Getting the best of you.
Getting the best of you.

PS Mag ran a fun column on the psychology of glasses and how the design can affect how people perceive you. Here are some fun bits and share your own experiences as a glasses wearer or not wearer! Cuz i'm procrastinating but need to get back to writing, here's the highlights reel!

This is where things get complex. If you believe people with glasses are more intelligent—numerous studies back up that people believe in this stereotype—you may also think that person is more trustworthy. But, if the frames are obstructing their eyes in an overt way, that may morph into distrust. "Glasses cover not just the eyes themselves, but the surrounding tissues, the cheekbones, the frown lines," Handley says. "These are all indicators of what you mean and are trying to say." Hide them, and that's a hurdle that lens-free faces don't have to jump over.

The point is, you don't see glasses and think nothing. Full-rim glasses give off less attractive, yet more intelligent, vibes when compared to rimless glasses or non-spectacled faces. In light of the latter impression, job interviewees have been shown to perform better when wearing glasses. And in the realm of amateur, non-peer-reviewed studies, one 17-year-old ended his suffering at the hand of bullies by taking cues from Corey Hart and donning his sunglasses at night. But while everyone thinks something about those wearing glasses, what that is has shifted.

What's perhaps most interesting is how some who wear glasses pictures themselves. "If they're at a family wedding and need to have the photo taken, [some] take their glasses off, because their self-perception is as a non-glasses wearer," Handley says. "They feel that's the real them looking at the camera." (The photo that goes with Handley's own bio, it should be noted, shows him without glasses.) It's heady stuff. Despite going through most of their day wearing glasses, many glasses wearers picture themselves as having perfect 20/20 vision when constructing their self-image in their mind's eye.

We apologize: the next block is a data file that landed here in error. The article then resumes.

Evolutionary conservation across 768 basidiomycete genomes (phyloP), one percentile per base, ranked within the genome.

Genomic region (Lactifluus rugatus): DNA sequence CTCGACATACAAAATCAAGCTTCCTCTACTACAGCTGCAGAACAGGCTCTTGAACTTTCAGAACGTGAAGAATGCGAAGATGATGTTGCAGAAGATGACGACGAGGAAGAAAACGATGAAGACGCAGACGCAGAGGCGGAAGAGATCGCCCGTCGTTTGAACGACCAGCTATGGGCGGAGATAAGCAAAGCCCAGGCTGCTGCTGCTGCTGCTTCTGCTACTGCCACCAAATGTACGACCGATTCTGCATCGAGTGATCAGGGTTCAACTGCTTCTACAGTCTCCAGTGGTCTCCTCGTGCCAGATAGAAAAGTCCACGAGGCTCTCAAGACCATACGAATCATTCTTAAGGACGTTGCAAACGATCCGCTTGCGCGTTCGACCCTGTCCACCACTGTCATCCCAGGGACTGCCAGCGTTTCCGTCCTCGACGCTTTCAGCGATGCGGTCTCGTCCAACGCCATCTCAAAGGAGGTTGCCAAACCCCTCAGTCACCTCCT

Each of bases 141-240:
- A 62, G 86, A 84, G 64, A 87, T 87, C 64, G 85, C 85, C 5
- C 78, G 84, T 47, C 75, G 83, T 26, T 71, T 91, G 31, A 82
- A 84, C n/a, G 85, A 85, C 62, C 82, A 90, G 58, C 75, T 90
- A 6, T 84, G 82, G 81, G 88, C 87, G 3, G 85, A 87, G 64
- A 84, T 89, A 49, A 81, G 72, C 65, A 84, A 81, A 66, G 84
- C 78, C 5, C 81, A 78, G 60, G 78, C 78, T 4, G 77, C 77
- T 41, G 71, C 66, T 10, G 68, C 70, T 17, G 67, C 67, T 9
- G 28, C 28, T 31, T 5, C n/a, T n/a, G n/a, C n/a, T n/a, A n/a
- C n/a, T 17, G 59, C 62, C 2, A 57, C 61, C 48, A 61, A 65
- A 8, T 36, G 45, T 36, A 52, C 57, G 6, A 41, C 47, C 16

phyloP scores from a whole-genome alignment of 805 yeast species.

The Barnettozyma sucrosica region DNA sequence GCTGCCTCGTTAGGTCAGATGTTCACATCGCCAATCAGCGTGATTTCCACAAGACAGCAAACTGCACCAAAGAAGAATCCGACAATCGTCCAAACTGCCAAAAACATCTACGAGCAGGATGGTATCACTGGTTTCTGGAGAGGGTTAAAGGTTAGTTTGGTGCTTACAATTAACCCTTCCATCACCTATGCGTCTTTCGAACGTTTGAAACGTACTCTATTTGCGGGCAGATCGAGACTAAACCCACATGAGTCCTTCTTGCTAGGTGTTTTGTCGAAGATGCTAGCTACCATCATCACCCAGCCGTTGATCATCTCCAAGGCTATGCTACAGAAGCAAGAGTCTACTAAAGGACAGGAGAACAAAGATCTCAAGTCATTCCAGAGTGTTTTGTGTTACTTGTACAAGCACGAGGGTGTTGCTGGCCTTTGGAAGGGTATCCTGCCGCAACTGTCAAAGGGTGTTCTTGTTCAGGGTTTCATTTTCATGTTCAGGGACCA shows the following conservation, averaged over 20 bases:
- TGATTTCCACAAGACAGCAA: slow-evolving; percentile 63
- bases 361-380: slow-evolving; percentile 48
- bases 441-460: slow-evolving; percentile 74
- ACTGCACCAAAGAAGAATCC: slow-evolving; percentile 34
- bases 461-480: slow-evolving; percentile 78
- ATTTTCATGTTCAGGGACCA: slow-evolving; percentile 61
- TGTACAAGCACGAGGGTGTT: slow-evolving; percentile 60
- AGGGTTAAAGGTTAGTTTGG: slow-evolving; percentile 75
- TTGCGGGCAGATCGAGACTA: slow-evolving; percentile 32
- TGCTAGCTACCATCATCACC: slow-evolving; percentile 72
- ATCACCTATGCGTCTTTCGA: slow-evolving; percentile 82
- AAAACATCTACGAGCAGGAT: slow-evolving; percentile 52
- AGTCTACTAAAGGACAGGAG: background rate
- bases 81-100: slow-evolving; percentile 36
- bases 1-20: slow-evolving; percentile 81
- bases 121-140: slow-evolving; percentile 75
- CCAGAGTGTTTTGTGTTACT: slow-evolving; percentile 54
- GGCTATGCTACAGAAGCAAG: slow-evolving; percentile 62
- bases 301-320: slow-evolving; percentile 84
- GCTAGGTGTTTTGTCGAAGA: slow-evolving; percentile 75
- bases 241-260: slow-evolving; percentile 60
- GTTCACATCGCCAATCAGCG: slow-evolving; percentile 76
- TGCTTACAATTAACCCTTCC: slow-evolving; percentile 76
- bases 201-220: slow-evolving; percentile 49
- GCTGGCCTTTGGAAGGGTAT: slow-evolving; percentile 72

And that's perhaps why I take so much issue with lens-free frames. Glasses can be fashionable, sure, the same way someone can spruce up their crutches or get a few amateur artists to draw messages of inspiration on their arm cast. But glasses are medical devices, first and foremost. Putting them on for fashion alone feels like faking a wheelchair-bound injury at a theme park to jump to the front of the line.

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Illustration for article titled Glasses Design

(pic of famous glasses wearer!)

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